Humanity has a thing for putting things that should be outdoors indoors. We have racks of bulbs firing off UV rays to tan us. We’ve got fish in glass cages to swim for our amusement. And, for a decade and change, we had an enormous beach, indoors.
The Seagaia Ocean Dome was a ridiculous complex construct that was opened in Japan in 1993. If you’ve ever been to a waterpark, remember the wave pool? It was like that, except in a massive hangar, and with a whole host of tools to pretend you were living in a tropical paradise, from a fake rock lagoon that would erupt with “lava” to artificial white sand. It even had a retractable roof, so on rainy days you could still pretend you were beachcombing, and on sunny ones, it would shine through.
Why even build this in the first place? Partially because Japan was flush with cash it didn’t know how to spend. ’80s kids might remember that everybody was worried that Japan was going to take over the world with their superior manufacturing, video games, and severe cultural differences from the West. The Sea Dome is arguably a symbol of that excess, not least from where it was located: The entire construct was, weirdly, less than a mile from an actual beach.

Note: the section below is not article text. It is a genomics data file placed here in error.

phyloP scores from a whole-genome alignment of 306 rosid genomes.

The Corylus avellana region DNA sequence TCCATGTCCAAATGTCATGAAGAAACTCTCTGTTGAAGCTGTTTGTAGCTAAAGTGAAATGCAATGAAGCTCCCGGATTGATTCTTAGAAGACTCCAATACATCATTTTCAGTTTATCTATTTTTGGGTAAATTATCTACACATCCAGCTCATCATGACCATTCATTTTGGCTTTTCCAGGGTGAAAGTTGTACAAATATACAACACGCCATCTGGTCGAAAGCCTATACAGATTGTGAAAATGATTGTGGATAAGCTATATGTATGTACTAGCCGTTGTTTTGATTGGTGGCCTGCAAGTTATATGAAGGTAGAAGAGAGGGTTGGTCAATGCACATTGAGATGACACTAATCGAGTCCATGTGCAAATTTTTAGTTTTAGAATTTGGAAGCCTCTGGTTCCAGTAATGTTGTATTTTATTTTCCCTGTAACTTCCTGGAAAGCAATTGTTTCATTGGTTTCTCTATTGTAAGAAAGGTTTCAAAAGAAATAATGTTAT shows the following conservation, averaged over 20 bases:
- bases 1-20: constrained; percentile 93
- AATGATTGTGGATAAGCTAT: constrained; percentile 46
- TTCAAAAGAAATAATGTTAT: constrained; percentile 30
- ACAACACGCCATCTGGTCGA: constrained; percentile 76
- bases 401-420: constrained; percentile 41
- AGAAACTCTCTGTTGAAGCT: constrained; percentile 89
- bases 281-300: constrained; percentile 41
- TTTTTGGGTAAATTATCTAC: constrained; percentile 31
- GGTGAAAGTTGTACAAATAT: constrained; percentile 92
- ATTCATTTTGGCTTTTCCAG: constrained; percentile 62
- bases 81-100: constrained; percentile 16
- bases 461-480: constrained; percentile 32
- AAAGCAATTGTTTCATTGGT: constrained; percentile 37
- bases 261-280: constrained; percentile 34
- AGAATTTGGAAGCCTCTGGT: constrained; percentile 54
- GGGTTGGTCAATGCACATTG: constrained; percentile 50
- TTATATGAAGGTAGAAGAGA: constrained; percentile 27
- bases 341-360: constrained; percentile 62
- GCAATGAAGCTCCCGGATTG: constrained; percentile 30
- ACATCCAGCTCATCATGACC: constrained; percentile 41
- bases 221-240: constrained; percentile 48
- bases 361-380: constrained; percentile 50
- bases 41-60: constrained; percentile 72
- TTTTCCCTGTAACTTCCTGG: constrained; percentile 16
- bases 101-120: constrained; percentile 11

Unfortunately, the Seagaia Ocean Dome closed in 2007. There were a variety of reasons behind it, like the fact that you didn’t have to fork over twenty dollars a head to get into the real beach you could get to with a short walk, and a giant hangar is expensive to keep at 86 degrees at all times, especially with a sliding roof.
But we’ll always pictures, and a reminder that yes, absurd yet cool things can have a life on this world, however brief.